— Farewell to the dead on Yoron Island (Amami Islands, Japan)
Put simply, a photograph reproduces what has been in front of the camera at the time of exposure, a moment in time, a selected fraction of reality. More philosophically, it also records what went on behind the camera in the photographer’s consciousness when the image was taken. These notions are now widely known and accepted.
When looking at Manabu Someya’s photographs in his book Nirai, I was instantly strongly attracted to them. My problem was to understand as to why this was the case and to write a review on them. The challenge was two-fold: not only did the above theory not seem to apply so I could find an entry-point for analysis. I also could not find the words to write about them in an appropriate manner commensurate with what I was seeing in front of me in the book.
On parts of the Sulawesi island of Indonesia, when a newborn baby dies, the body is laid inside a hole carved into a large tree, which contains a white sap like that of mother’s milk. This is to prevent the baby from ever feeling hungry. In time, the hole in the tree closes, but it is believed that the leaves that grow on the tree allow the baby’s spirit to reincarnate into a new life.
–Manabu Someya in the afterword
Reading the accompanying afterword, it became clear that the overarching theme of the work was that of life and death. Of course, this could be said for a lot of photographs we see, so what is different here? Someya has chosen tropical regions of Asia as a geographic foundation of his work. Since there are no captions with the images, we only later realise that we have seen Taiwan, Indonesia, The Philippines and Okinawa, but visually they are so well connected that any captions would have only been distracting. I have struggled to find some adjectives that would describe the work, and whatever I think of does not seem entirely adequate so the reader should not put too much weight on them. One word is “lush”, even though that is certainly not what the photographs are meant to show primarily. The exquisitely warm and brownish color palette, signs of earth and vegetation set an important fundamental tone. We are in a hot and painfully humid place here, a place that lets us move only slowly and longing for rest in the shade of a forest, surely with the expected amount of various exotic insects that would soon settle on us.
In such a climate, Life is certain to thrive. Vegetation grows quickly, trees and bushes carry rich fruit that unless harvested become the basis for more life. It is this thought that for the first time brings us nearer to life and death.
The thought of falling ill or being injured is always unpleasant, but one of my greatest personal fears is to fall ill or be wounded in a relentlessly hot and humid place, naturally without the luxury of an air-conditioned room. I remember (with quite some disgust) a documentary film by Werner Herzog, tracing the path of a sole survivor of a plane crash in a south American jungle (Wings of Hope — Ed.). The person was injured, flies and other insects promptly using the wound as breeding ground. It was promptly populated by a vast amount of maggots, which was illustrated by showing a horse with the same condition. Life is always battling with death — for more life.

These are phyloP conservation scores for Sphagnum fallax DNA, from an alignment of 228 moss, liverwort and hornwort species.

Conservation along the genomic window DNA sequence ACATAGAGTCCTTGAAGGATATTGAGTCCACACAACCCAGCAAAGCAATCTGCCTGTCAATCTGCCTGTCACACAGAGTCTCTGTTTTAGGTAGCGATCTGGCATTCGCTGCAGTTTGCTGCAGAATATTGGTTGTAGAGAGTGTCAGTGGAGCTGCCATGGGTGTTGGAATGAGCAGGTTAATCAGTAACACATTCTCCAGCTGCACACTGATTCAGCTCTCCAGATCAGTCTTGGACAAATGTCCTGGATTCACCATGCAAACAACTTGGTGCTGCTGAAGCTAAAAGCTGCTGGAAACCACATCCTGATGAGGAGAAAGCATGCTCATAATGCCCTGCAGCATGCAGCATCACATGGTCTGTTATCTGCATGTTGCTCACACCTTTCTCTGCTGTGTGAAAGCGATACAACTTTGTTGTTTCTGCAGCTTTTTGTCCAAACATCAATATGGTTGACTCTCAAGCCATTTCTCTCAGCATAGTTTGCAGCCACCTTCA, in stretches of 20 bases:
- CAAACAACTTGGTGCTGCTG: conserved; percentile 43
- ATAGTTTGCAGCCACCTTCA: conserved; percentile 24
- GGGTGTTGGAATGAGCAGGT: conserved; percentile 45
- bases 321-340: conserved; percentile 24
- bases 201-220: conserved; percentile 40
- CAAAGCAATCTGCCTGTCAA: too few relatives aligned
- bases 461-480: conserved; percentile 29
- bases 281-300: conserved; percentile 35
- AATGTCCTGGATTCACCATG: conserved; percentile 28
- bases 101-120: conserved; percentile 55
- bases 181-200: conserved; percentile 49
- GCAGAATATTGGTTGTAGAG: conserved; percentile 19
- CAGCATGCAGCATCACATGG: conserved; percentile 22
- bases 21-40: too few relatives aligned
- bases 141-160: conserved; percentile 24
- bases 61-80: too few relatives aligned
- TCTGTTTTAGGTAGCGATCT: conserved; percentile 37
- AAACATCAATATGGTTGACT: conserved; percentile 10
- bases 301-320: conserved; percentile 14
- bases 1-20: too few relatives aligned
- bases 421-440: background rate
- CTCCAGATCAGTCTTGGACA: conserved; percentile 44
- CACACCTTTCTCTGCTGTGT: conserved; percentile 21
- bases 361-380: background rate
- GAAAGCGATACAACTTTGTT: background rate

You don’t need to get too philosophical to realise how inseperable the two are. What is notable is how Someya somehow seems to be able to approach such a grand theme with saying so little. I believe the key is that what is happening in front or behind the camera is really not relevant. We are finding ourselves truly immersed, not just in a visual sense, but on a very emotional level.
“Nirai Kanai — a world that exists beyond the ocean”
The parts of Asia we are being taken to are not just physical locations, they are a state of mind and a way of being. Humans, obviously part of nature and the great game of life, are prominently featured by means of various portraits. We understand that they also battle with death for the own lives in an environment that is so fertile and yet demanding so much from life forms inhabiting it.
The term Nirai Kanai refers to what the people of the islands of Ryukyu around Okinawa believe as a “world that exists beyond the ocean”, an otherworld that brings happiness and fertility, but also bad and evil. It is also a place where the spirits of the dead will go to when the time has come.
I aimed to visualise Nirai Kanai as a place existing in this world where we live now. This idea derived from my feeling that our lives are much too vulnerable in the state we are in today. Thus, the world of death is often perceived as being close by us, making us feel as if our spirits are ceaselessly crossing the ocean as we live our repetitive daily lives.
Nirai is a soothingly thoughtful and, within the right frame of mind, emotionally greatly accessible if not intense photo book. I very much enjoyed looking at it, and I thank Manabu Someya for producing it.